They find outs are harder to come by in the Major Leagues than anywhere else, and Floyd's struggles to get outs proved that statement true.Still, nobody's rushing to give up on him -- at least nobody at White Sox camp. He's heard from reporters that manager Ozzie Guillen has liked what he's seen in camp. Guillen liked what he saw when Floyd got a shot with the White Sox last season. Guillen said he knew the expectations weighed on Floyd. Maybe they were too heavy a burden for him to carry. Maybe that's why he never could live up too them. Until now. Something seems to have clicked with Floyd, Guillen said. It could be simply that he's found an organization that believes in him. "I just go out there and say, 'Listen, you know what? I think you have great stuff. Go out there, perform and regardless what happens, it's my fault,'" Guillen said. "He's got the manager, the pitching coach, the GM and the players behind him. "When you've got all these people behind you, you should just go out, perform and forget about everything." That appears to be what Floyd has done this spring: He's performed. Performance has fostered confidence. For nothing builds confidence in a pitcher better than performance, and the better Floyd has performed the more confidence he's shown. It might be just what he needs to hold on to the starting spot that has his name next to it. "For me, I think knowing what you can do and knowing how you feel on an everyday basis, that's what's gonna get me through the season," he said. "Hopefully, I'll do real well."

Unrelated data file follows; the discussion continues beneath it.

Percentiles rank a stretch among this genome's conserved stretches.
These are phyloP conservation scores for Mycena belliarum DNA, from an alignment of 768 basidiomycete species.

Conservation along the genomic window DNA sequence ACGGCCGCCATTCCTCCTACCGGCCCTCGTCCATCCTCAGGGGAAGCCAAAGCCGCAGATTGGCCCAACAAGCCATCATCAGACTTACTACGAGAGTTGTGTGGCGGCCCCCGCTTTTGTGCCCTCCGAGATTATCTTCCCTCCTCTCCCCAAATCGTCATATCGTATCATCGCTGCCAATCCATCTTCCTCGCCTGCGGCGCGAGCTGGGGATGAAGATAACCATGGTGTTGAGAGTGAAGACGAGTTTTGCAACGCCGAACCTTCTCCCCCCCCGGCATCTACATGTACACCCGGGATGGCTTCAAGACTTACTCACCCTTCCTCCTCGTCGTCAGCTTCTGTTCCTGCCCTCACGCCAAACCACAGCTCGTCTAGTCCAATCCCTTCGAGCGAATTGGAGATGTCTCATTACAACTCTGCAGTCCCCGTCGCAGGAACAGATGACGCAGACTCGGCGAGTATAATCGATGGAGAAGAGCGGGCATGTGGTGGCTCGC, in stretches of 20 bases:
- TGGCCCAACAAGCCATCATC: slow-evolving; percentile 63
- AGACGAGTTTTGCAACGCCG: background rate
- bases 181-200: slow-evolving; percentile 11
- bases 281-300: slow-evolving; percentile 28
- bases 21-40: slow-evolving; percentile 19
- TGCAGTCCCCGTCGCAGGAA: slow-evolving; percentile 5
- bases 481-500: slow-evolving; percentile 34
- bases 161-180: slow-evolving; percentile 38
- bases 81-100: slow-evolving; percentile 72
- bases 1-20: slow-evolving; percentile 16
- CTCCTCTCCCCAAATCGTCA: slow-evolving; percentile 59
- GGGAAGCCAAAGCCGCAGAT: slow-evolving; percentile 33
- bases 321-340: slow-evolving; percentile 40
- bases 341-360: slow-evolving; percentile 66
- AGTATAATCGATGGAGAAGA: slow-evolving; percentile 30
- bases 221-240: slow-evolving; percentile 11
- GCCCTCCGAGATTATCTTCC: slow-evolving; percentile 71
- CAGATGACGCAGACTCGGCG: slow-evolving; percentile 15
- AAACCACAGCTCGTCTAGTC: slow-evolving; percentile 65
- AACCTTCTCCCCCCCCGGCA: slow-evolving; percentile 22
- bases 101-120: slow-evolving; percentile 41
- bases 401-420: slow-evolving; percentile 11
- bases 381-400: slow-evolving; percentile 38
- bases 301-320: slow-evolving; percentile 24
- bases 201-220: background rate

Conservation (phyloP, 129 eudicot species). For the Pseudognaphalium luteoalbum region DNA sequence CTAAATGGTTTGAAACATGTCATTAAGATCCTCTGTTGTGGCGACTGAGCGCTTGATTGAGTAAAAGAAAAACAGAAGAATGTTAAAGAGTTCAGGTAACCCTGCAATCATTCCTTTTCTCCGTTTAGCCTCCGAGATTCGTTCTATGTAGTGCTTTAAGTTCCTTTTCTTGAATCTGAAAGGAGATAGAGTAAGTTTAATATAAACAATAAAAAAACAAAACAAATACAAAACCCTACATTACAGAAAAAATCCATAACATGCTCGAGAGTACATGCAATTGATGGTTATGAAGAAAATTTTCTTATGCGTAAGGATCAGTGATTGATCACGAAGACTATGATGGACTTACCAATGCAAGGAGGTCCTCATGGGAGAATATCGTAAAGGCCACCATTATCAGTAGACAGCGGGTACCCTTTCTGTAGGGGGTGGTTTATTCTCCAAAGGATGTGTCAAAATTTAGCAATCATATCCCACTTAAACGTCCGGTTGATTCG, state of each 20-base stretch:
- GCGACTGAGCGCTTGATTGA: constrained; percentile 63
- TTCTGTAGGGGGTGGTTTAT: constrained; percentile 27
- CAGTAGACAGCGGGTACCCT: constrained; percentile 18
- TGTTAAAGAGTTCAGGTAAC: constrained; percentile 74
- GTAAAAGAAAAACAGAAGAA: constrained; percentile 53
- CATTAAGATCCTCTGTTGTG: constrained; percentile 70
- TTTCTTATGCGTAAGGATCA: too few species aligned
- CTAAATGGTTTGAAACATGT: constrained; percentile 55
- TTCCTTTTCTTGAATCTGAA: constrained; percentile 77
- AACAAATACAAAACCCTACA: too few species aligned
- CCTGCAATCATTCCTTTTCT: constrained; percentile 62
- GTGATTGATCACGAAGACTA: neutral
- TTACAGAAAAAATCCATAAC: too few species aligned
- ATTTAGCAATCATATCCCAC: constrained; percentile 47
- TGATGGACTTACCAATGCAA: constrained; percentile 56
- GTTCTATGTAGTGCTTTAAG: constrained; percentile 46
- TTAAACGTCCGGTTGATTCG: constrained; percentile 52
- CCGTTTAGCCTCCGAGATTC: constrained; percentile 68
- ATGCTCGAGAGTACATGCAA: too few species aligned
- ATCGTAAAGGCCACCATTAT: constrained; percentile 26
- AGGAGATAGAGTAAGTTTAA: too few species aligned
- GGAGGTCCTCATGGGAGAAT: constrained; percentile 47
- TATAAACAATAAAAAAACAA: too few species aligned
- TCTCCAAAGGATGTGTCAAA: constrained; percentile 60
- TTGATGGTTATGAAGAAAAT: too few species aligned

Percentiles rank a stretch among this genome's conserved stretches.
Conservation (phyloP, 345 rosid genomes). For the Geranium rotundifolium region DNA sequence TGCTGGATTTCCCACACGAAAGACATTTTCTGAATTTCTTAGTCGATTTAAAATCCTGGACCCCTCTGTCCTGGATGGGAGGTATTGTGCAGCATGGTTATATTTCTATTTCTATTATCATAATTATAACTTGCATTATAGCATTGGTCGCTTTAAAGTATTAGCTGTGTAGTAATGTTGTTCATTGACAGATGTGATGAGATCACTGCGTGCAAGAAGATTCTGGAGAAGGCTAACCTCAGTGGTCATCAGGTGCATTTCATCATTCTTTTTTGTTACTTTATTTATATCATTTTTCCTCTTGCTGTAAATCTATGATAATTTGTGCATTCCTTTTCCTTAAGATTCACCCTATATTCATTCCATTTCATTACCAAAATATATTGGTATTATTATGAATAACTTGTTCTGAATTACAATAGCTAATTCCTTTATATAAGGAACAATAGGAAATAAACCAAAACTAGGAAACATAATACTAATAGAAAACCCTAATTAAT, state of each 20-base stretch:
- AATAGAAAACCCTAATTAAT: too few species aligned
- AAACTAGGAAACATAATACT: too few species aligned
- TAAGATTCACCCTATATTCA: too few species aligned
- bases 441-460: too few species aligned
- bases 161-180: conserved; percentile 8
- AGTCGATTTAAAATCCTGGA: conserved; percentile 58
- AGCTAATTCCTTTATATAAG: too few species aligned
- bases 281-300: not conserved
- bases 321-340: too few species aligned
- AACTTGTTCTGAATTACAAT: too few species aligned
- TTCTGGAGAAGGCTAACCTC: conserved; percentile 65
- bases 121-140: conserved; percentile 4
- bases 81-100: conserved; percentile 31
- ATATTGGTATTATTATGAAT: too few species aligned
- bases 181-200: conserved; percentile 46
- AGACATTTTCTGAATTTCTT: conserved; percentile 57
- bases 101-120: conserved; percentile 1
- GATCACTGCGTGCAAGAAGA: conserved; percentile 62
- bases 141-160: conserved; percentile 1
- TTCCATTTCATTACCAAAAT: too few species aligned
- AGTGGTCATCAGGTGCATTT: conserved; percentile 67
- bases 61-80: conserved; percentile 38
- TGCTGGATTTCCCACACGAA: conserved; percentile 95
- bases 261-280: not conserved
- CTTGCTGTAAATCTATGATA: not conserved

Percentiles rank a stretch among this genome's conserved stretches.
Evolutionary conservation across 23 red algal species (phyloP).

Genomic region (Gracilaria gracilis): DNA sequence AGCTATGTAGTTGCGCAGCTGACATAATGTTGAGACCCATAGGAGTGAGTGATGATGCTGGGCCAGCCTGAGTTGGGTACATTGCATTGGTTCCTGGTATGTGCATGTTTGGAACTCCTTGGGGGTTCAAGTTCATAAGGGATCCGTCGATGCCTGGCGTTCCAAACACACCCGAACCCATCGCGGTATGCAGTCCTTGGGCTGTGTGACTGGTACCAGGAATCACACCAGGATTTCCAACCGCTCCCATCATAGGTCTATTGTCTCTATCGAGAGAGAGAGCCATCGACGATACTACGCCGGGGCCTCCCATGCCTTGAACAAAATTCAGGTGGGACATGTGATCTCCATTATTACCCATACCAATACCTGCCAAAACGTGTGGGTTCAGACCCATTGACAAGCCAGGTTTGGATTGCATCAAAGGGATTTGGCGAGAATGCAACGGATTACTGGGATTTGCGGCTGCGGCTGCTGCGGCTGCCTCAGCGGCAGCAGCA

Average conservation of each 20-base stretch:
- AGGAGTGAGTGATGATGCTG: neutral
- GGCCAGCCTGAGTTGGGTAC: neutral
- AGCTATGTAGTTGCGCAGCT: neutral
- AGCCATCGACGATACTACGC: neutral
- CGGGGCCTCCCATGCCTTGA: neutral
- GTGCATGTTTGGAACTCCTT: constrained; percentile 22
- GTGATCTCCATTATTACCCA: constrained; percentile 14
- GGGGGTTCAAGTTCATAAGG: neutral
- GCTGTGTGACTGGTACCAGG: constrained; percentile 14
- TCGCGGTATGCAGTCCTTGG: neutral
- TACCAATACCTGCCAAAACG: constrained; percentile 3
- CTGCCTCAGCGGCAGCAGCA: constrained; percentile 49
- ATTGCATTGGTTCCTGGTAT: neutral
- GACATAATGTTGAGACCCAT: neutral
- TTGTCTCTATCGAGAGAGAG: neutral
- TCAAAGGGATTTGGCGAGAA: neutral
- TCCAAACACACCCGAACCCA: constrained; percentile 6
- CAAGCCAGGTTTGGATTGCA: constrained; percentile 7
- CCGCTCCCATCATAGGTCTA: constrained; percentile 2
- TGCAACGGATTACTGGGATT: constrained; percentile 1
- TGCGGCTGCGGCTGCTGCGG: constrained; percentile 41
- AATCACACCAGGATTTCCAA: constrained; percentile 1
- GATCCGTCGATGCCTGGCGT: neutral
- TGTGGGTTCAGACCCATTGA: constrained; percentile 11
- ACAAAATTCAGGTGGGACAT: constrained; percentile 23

Justice B. Hill is a reporter for MLB.com. This story was not subject to the approval of Major League Baseball or its clubs.